How hot was it? Last year was the hottest year on record, according NASA’s top world temperature taker.
The globe’s average temperature for 1995 was an estimated 59.8 degrees Fahrenheit, barely edging out 1990 and about 0.8 degree above the 1950-1980 average. That’s according to James E. Hansen, writing in the June 15 issue of Geophysical Research Letters.
It was Hansen who first brought the threat of global warming to national attention, telling a congressional committee in 1988 that he was “99 percent sure” that greenhouse warming was under way.
Now, he says, temperatures are running a little cooler this year thanks to a slight chilling of the water in the tropical Pacific Ocean.
“But,” he added in an interview this past week, “over the next few years I would, with a pretty high degree of confidence, expect the global temperatures to exceed even the 1995 level.”
Some researchers, however, wonder whether the globe really has begun to overheat. Taking the earth’s temperature isn’t as simple as sticking a thermometer in one’s mouth.
Even Hansen, while picking last year as the hottest ever, reports that readings for 1990 and 1995 are so close that their relative rank might vary from one analysis to another because of differences in sampling, measurement errors and various ways the data can be analyzed.
Further, the 1991 eruption of the Mount Pinatubo volcano in the Philippines cast tons of dust into the earth’s atmosphere, screening out some of the sun’s light and reducing global temperatures for a few years.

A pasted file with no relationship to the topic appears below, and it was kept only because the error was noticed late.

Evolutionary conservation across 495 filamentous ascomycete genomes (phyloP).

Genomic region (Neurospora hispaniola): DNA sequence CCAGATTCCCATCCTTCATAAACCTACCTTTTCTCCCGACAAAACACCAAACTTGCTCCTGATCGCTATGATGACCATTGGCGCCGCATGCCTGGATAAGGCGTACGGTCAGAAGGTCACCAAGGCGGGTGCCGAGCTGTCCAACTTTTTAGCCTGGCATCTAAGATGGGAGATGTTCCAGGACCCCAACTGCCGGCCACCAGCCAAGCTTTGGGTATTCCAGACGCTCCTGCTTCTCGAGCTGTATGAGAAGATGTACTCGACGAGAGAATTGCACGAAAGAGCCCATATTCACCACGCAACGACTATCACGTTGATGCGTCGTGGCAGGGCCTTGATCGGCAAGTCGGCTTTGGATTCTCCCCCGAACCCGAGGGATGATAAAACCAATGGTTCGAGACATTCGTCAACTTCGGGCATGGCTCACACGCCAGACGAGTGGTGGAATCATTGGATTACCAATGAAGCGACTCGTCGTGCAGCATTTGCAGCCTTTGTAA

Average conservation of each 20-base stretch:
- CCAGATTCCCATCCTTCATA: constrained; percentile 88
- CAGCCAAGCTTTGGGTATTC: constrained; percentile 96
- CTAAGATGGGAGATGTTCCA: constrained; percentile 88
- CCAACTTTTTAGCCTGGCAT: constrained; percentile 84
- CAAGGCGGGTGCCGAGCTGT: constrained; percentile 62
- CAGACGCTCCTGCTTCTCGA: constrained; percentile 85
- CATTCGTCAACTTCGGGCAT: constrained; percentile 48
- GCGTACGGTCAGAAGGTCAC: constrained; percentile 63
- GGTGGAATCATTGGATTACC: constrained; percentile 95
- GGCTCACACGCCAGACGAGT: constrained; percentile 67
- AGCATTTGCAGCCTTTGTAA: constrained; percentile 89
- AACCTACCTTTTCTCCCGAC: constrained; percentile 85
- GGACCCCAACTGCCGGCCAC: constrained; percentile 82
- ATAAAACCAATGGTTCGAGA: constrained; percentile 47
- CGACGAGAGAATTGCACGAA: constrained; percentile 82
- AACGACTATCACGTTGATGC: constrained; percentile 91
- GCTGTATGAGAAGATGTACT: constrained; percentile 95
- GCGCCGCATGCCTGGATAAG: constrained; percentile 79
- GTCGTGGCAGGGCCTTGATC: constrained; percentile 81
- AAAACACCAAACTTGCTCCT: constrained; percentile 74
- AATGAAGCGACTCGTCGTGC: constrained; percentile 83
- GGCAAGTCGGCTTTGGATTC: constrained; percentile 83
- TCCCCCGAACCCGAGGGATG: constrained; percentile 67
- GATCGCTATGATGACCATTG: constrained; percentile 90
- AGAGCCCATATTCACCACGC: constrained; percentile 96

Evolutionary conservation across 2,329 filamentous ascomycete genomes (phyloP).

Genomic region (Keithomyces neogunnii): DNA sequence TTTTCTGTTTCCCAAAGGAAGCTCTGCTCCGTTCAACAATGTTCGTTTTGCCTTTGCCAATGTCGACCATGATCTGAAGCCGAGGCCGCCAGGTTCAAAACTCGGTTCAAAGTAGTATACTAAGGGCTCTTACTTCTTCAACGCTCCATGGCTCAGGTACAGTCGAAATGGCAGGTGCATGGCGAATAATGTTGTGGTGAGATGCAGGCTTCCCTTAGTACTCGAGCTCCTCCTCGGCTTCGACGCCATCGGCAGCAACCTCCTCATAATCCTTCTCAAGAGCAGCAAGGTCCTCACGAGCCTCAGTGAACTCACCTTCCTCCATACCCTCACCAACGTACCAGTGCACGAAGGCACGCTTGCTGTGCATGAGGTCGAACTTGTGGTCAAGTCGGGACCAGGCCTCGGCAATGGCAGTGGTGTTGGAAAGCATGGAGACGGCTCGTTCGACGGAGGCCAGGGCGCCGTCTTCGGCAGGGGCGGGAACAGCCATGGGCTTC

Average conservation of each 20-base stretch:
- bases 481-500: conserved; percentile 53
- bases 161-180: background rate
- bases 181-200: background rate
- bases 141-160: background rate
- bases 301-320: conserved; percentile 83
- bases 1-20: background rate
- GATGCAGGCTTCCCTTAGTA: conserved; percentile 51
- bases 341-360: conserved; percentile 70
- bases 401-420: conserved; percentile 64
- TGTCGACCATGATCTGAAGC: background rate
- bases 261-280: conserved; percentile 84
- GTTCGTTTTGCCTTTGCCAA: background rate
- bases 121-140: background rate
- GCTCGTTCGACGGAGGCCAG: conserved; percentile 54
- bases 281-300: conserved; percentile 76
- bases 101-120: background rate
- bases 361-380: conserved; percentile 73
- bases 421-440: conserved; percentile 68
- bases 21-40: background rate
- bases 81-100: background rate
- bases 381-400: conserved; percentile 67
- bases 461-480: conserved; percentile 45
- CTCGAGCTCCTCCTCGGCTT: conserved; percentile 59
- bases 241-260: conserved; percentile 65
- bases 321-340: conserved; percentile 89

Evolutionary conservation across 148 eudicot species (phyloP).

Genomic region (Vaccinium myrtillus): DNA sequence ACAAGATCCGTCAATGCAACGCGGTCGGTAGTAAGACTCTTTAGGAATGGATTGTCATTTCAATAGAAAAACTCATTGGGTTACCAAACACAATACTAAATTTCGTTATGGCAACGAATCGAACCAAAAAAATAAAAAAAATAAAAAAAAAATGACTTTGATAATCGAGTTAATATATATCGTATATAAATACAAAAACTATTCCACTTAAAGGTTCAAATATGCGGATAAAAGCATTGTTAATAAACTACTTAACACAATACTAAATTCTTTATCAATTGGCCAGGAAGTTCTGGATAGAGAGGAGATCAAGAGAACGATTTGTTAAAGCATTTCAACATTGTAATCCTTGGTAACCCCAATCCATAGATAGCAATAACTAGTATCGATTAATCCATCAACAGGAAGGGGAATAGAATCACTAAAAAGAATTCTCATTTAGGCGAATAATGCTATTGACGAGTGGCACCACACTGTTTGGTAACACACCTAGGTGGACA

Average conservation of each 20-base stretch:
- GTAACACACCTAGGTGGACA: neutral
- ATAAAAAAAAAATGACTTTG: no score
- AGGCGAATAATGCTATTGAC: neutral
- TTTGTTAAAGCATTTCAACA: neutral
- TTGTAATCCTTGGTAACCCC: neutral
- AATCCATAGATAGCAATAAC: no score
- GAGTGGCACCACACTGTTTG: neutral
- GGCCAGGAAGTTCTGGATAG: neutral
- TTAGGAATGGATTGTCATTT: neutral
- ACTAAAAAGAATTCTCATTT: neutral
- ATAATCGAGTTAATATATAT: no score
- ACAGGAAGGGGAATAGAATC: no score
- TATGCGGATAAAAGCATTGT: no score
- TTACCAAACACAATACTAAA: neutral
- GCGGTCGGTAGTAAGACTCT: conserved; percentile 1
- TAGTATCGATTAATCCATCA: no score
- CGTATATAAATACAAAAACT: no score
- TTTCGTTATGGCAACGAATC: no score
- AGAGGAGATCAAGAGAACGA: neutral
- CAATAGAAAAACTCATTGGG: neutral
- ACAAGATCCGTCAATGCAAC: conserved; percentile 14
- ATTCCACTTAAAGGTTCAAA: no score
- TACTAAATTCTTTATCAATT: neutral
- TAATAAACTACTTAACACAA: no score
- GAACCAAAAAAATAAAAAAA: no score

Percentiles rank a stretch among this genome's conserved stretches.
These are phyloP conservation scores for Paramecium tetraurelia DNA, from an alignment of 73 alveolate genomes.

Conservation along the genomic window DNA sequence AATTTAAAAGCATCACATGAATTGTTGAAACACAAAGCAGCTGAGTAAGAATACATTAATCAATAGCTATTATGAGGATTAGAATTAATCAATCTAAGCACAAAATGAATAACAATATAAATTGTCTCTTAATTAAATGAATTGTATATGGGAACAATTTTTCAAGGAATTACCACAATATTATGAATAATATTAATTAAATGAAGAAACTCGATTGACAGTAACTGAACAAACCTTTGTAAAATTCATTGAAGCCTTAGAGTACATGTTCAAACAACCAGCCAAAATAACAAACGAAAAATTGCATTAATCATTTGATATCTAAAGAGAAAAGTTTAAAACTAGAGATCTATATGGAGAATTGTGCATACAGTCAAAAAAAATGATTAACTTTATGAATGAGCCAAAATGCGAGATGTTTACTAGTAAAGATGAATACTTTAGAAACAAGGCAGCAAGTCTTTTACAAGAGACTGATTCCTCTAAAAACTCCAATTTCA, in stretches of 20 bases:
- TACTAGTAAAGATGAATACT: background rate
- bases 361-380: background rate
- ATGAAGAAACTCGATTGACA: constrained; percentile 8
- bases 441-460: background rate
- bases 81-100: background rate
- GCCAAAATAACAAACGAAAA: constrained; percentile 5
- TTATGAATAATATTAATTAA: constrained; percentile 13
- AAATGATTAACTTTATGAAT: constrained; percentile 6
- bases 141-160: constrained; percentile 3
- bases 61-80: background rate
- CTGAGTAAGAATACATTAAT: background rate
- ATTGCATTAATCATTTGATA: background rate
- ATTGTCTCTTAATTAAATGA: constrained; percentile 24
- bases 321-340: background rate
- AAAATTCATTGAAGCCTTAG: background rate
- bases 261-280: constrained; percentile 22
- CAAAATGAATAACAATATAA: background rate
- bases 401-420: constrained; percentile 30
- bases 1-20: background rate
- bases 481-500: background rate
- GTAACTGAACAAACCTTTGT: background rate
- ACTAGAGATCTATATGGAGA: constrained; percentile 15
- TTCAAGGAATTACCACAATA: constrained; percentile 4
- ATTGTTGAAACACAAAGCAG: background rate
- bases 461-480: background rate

“The important point is that the global surface temperature has recovered to about the level of 1990, previously the warmest year of the century,” reported Hansen, of NASA’s Goddard Institute.
A United Nations panel has warned of danger from excessive greenhouse warming, including the threat of damaged crops, rising sea levels, changing storm patterns and a spread of tropical diseases.
Hansen isn’t the first to report a hot 1995, but as a pioneer researcher in the area his report adds weight to other studies.
In January, researchers at The University of East Anglia in England reported that the world’s average surface temperature for 1995 was 58.72 degrees Fahrenheit, or 0.7 degree higher than the average for 1961-1990. The previous record temperature was 58.64 degrees in 1990.
The British predicted 1996 will be slightly cooler.
Meanwhile, the National Weather Service said that 1995 was the second warmest year on record, averaging 52.36 degrees Fahrenheit. That estimate, based on land-surface measurements, was 0.18-degree cooler than 1990, the warmest year recorded by the Weather Service.
In April, the World Meteorological Organization weighed in, saying 1995 was the hottest year, with an average surface temperature was 0.72 degrees higher than in the prior three decades.